Chekhov’s play The Bear was presented in the Turkmen language in Ashgabat

Chekhov’s play The Bear was presented in the Turkmen language in Ashgabat

The Bolshoi Drama Theater of Turkmenistan has prepared the premiere of the play The Bear by the Russian writer and playwright Anton Pavlovich Chekhov. The first spectators of the production were colleagues of Ashgabat theaters and the creative commission. The stage director was the Honored Artist of the country Gulyalek Akmuradova, this is the second work of the actress as a production director.

“I have long dreamed of creating a play based on Chekhov’s drama and, we can say that this production is a kind of gift for women for the upcoming holiday on March 8, – says Gulyalek Akmuradova. – The comedy reflects the relationship between a man and a woman and, despite its light form – a one-act vaudeville – it touches on deep themes. In many ways, it is also a story about the unpredictability of life. Just think about it, the main character comes to collect the debt from the heroine and literally in two hours the world they exist turns upside down.”

In 2020, Anton Chekhov turned 160 years old. In the anniversary year of the writer, many of his immortal works, including The Bear, were staged on the world scene.

The plot of the play, written in 1888, remains relevant and understandable to the public to the present time. The widowed landowner Elena Ivanovna Popova does not leave her home for six months, since the death of her husband. She cannot cope with the loss of her husband, and then the landowner Georgy Smirnov came with an unexpected visit, demanding to return the money lent by the late lamented of Elena Ivanovna. Resistance and stubbornness, the struggle of the heroes with each other, the eternal dispute – who is right man or woman, lead to the opposite effect and the relationship of George and Elena develops into something completely different.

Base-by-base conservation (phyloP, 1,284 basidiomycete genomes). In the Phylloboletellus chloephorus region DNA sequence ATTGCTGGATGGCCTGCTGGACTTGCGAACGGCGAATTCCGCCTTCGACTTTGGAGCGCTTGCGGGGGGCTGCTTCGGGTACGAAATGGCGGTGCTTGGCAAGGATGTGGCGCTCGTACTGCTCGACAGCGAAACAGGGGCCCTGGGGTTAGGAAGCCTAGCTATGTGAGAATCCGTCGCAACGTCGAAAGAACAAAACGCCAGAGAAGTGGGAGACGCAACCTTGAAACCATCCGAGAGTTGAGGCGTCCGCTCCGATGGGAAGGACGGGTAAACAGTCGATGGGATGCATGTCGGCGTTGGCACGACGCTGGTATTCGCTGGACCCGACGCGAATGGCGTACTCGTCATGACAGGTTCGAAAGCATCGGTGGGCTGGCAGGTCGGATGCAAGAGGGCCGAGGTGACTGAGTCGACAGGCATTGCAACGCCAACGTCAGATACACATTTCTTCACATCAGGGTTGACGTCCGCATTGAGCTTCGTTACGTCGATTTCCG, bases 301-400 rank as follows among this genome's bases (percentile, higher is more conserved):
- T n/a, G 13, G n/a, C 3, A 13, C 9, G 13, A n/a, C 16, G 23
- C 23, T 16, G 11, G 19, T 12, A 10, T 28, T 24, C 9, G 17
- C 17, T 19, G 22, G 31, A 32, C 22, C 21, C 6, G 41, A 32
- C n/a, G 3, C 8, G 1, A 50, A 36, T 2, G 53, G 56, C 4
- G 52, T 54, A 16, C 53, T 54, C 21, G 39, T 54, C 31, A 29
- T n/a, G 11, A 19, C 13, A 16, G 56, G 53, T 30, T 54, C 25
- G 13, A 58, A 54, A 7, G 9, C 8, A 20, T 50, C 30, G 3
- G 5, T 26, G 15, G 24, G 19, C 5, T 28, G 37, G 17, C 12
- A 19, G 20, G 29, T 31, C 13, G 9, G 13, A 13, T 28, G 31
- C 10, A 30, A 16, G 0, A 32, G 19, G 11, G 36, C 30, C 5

Russian theater director Gulyalek Akmuradova continues, “After watching the play, my colleagues and I discussed how close we were able to touch the Russian classics and understand the mysterious Russian soul. For me, this play is about true pure love, because the characters ought to meet in order not only to learn each other, but also, first of all, to gain an insight into themselves. Sometimes we don’t know what to expect from ourselves. “Never say never!” Chekhov very subtly emphasizes the immutable truth of the life.”

Several translations of the play were considered for the production of the play in the main theater of Turkmenistan. The choice fell on the work of the People’s Artist Durdy Saparov. In 1976, the play The Bear was broadcast on a local radio channel, and the actor worked personally on the accuracy of the translation. He managed to convey a complex Russian text in such a way that it did not lose its meaning, but on the contrary, acquired new intonation notes peculiar to the Turkmen language. Furthermore, the words ‘lady’, ‘bill’ and some others remained in the Turkmen version without changes.

“Of course, showing a performance for colleagues is still a test, but the biggest test is still ahead – continues Gulyalek Akmuradova. – I’m anxiously expecting the opening of the theater season so that we can present our new work to the general public.”

Gulyalek Akmuradova chose the cast, relying on her own flair. The title roles are performed by the leading actress of the theater Shemshat Kasymova (Elena Popova) and Azat Didarov (Georgy Smirnov). According to the stage director, the artists managed to fully embody the conceived images. This was facilitated by the manner the performance was staged, and the musical accompaniment saturation – from the classical works of Pyotr Tchaikovsky to the Russian folk song Oh Frost, Frost.

“The public attends a theater to watch a good performance of good plays, and not the play itself: the play can be read, – the stage director quotes the words of playwright Alexander Ostrovsky. – The reviews of my comrades in the theater shop are mostly positive, but if at least 10 out of a hundred viewers understand the semantic message that I lay in the play, then I will be happy.”